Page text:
How to become a
Youth Worker

Estimated salary £26,000
Top location Greater London

Evolution of a Youth Worker

Youth Worker


2-3 Years

Senior Youth Worker


3-5 Years

Team Leader or Manager


5-7 Years

What's it really like?

Is it right for me?

  • You’re someone who cares about young people, wants to make a difference in their lives and help prepare them for the future.

  • You’re a natural listener and an excellent communicator, after all you might need to work through problems with potentially vulnerable people.

  • You’re supportive and non-judgmental while being empathic to the issues and concerns of young people. Perhaps you remember your struggles as a youth?

  • You have strong interpersonal, social and people skills and can to apply these towards developing strong professional relationships in the community.

Necessary Qualifications

  • Though there are formally no educational requirements, qualifications are often expected. There are multiple routes into Youth work, but experience, attitude and desire to help are all taken into account.

  • Consider taking a youth work qualification such as City & guild Level 2-3 or a diploma in youth work practice, offered by ABC Awards

  • If you have recently left school (or are considering a career change) you might want to look at youth work apprenticeships as you will be able to gain qualifications while working.

  • In order to be considered a “professional youth worker,” you will need to have a degree in a relevant subject such as BA (HONs) Youth work. Just make sure that your course JNC recognised.

  • There are postgraduate qualifications such a diplomas or Master’s degrees if your undergraduate degree is not in youth work. Once again, you should always check that these courses are recognized.

Additional Experience

  • Experience working with young people is usually required. This can be gained via educational qualifications, or by volunteering.

  • A clean DBS check is always needed as you will be working with children. However, some employers may be able to negotiate on spent convictions.

  • You will need to be able to demonstrate increasing levels of responsibility when it comes to working with young people, especially for more specialised roles and counselling positions.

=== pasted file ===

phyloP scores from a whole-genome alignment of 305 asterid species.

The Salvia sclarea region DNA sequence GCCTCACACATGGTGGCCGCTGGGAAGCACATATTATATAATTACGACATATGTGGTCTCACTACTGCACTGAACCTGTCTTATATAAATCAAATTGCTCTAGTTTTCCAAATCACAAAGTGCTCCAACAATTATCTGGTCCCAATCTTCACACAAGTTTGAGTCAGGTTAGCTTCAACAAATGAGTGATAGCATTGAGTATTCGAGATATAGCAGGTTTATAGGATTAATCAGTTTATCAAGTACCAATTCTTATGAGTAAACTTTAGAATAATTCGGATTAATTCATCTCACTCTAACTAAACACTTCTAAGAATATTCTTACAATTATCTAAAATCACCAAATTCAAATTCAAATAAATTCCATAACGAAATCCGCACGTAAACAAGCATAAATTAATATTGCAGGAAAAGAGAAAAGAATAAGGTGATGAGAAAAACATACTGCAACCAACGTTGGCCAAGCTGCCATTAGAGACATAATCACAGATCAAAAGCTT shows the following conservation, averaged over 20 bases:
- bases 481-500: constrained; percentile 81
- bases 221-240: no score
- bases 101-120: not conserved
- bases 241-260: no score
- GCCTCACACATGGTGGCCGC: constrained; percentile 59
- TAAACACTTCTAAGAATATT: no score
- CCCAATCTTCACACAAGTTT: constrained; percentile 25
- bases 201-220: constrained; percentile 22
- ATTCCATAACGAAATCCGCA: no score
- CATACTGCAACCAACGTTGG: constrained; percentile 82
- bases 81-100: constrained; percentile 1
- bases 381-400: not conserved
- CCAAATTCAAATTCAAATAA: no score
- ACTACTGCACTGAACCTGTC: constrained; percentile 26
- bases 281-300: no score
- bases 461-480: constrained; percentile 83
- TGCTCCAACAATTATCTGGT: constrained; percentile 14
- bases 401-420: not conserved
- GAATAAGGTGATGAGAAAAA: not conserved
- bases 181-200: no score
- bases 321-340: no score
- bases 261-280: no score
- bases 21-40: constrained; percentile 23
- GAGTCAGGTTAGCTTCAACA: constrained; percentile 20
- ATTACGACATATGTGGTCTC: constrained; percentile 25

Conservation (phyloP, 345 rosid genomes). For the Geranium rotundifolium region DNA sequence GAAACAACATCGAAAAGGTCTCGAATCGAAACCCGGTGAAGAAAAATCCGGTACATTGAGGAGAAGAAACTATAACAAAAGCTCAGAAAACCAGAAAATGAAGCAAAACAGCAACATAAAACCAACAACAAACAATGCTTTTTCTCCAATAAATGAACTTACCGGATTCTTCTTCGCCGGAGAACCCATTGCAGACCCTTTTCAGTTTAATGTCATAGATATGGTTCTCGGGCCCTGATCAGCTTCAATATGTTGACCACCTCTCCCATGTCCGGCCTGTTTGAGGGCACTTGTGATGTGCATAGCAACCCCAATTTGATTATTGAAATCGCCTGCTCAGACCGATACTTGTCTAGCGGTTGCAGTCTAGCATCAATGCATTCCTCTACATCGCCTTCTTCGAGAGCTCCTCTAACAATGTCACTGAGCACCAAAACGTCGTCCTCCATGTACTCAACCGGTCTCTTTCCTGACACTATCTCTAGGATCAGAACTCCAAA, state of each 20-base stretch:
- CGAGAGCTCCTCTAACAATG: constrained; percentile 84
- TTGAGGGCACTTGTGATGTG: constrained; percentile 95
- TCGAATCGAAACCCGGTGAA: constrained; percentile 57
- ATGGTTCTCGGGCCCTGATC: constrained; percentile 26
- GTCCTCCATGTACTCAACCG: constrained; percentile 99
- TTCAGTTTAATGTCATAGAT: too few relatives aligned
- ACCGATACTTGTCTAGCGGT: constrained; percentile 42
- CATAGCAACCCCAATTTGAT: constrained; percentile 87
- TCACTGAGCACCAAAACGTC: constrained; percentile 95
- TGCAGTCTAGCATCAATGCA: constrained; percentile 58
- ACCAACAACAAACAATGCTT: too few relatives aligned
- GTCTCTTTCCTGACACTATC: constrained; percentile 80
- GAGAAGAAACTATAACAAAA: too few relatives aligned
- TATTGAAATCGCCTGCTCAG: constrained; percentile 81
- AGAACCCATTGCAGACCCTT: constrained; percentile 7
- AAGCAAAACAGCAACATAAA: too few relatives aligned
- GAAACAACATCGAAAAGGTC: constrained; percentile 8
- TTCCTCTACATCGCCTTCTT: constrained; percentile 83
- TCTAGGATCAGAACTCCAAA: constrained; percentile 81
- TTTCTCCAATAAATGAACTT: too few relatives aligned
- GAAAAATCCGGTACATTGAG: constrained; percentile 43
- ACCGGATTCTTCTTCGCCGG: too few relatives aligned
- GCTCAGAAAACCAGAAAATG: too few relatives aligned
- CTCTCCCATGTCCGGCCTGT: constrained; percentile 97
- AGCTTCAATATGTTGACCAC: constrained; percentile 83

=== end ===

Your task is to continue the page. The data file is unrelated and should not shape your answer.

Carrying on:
• As many youth workers gain their experience through voluntary roles, some full-time paid work experience is also useful, even if this is in an unrelated field such as retail or admin.

Day to day

  • You’ll work either for a local authority, charity or voluntary group and provide a variety of youth services to eligible children, or those who wish to access services.

  • Your work will take place in a variety of possible areas, such as bullying, relationships, sexual health, violence, gangs, drugs and other areas.

  • You will listen to young people, be receptive to the problems they face, and engage with them via mentoring and counselling.

  • Potentially working for a variety of organisations such as local authorities, or charities, your aim will be to progress the personal development of young people in order to set them up for education, work, place and the wider world.

  • Be a source of advice, information, experience and counsel for young people who may be experiencing a variety of personal and social problems.

  • Review your performance, complete administrative tasks such as paper work, record keeping and keep individuals such as parents and community organisations up to date.

  • Possible involvement in fundraising work, pursing grants and other sources of funding in to keep projects operating.

Related article

How to become a
Support Worker

Estimated salary £17,000
Top location South East

Evolution of a Support Worker



1 - 2 years

Senior Support


2 years



5+ years

What's it really like?

Is it right for me?

  • You love offering your help and support to others.

  • You’re passionate about helping people to live a fulfilling life.

  • Listening is one of your strongest skills and you are able to empathise with others easily.

  • Ability to clearly communicate with others.


  • There aren’t any particular qualifications that recruiters will look out for. But they do want to know that you’re passionate about helping people.

  • Qualifications in Health and Social care will make you stand out form other applicants.

Additional Experience

  • Past experience as a carer.

  • Managing individuals or small teams effectively and with care.

Day to day

  • Assessing the needs of your clients and creating care plans.

  • Providing emotional support by listening to their concerns.

  • Helping with domestic tasks (e.g. cooking, shopping, washing).

  • Encouraging clients to be physically active by helping them take part in leisure activities.

  • Counselling people through very difficult periods in their life.

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